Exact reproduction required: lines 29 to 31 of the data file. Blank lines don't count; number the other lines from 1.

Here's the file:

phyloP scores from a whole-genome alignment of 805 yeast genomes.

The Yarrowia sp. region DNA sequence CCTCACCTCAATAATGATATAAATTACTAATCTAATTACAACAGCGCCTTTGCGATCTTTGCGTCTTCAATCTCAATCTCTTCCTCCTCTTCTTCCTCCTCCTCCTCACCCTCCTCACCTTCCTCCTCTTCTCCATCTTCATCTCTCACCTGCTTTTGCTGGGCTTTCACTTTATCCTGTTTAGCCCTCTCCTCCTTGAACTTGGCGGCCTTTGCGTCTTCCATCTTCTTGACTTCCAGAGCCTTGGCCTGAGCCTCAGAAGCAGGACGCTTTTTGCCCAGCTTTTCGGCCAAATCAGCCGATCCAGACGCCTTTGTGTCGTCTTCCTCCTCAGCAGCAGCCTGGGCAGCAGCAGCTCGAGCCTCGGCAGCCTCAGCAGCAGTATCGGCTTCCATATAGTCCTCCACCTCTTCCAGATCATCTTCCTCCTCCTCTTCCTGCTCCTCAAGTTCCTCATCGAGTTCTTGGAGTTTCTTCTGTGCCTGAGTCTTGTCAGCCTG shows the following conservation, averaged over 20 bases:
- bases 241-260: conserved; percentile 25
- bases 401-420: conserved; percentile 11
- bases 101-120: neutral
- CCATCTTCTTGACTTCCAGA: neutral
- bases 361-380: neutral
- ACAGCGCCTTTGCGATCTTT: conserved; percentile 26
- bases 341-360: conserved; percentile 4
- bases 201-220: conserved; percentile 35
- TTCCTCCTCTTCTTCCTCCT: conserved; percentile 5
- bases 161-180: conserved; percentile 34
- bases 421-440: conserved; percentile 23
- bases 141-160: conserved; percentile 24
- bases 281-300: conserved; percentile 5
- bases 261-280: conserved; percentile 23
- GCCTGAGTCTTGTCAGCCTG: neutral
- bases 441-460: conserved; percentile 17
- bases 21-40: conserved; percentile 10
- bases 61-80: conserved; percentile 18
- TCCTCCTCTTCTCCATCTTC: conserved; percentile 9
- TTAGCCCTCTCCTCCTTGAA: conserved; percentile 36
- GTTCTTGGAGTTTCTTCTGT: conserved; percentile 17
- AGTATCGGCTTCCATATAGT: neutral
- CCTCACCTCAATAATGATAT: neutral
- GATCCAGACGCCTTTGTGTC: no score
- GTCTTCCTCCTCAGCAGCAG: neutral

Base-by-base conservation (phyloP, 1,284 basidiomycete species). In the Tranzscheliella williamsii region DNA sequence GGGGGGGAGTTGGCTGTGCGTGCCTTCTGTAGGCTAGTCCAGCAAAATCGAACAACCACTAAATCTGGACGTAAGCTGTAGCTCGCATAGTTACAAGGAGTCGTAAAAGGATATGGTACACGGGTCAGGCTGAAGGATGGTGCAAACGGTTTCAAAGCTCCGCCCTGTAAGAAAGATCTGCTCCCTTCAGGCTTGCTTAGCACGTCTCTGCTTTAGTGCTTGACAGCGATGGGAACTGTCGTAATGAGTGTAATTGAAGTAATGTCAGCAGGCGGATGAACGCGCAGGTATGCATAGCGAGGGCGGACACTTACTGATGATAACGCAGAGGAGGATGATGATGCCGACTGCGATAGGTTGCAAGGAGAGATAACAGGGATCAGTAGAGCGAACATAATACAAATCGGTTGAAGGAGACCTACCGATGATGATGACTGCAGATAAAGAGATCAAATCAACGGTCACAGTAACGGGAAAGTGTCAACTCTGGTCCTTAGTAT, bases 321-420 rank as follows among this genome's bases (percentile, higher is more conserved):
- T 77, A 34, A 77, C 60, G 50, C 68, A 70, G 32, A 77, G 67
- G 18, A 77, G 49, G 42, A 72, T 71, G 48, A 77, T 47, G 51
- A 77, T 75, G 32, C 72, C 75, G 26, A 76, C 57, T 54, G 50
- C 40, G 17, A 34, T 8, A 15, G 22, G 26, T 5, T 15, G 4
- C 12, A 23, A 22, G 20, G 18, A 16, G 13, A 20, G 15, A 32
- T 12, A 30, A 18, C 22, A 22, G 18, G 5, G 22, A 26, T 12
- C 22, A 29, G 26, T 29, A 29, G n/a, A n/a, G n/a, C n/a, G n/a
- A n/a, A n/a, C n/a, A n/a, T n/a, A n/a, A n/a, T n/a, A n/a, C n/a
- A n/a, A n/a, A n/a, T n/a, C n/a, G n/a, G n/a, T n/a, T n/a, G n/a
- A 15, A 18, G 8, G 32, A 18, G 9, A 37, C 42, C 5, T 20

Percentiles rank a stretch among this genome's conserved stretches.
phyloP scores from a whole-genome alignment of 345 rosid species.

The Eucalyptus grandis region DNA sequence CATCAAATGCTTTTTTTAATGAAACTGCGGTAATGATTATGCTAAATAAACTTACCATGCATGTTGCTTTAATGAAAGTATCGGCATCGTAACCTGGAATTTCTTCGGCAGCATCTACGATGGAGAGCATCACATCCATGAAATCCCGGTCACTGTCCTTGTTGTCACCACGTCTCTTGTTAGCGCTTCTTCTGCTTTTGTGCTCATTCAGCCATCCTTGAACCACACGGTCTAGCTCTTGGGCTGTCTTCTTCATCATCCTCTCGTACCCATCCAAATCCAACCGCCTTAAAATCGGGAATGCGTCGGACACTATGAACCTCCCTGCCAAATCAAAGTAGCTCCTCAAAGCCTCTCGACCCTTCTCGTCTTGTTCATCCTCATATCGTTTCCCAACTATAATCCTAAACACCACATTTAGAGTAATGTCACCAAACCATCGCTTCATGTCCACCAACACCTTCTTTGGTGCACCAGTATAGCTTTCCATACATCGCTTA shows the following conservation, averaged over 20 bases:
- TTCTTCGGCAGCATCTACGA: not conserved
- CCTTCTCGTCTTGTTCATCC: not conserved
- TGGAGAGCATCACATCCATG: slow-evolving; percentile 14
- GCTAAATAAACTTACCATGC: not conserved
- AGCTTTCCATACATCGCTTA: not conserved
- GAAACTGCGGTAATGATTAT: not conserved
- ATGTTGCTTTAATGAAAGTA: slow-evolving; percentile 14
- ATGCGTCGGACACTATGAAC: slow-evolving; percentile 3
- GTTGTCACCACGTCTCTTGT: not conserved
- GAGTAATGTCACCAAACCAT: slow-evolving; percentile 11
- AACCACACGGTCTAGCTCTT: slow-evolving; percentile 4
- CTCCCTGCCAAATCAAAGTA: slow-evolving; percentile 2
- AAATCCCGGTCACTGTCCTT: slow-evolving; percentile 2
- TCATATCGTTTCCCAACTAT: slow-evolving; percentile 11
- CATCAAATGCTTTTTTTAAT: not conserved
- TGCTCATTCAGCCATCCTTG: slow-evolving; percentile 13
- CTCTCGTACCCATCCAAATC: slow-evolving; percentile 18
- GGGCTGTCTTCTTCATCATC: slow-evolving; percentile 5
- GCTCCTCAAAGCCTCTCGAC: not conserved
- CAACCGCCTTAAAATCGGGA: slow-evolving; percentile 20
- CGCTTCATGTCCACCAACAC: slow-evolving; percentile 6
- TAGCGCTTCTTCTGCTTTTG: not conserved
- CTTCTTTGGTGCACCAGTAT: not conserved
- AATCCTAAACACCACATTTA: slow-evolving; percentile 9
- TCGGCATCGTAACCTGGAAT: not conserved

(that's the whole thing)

- T 77, A 34, A 77, C 60, G 50, C 68, A 70, G 32, A 77, G 67
- G 18, A 77, G 49, G 42, A 72, T 71, G 48, A 77, T 47, G 51
- A 77, T 75, G 32, C 72, C 75, G 26, A 76, C 57, T 54, G 50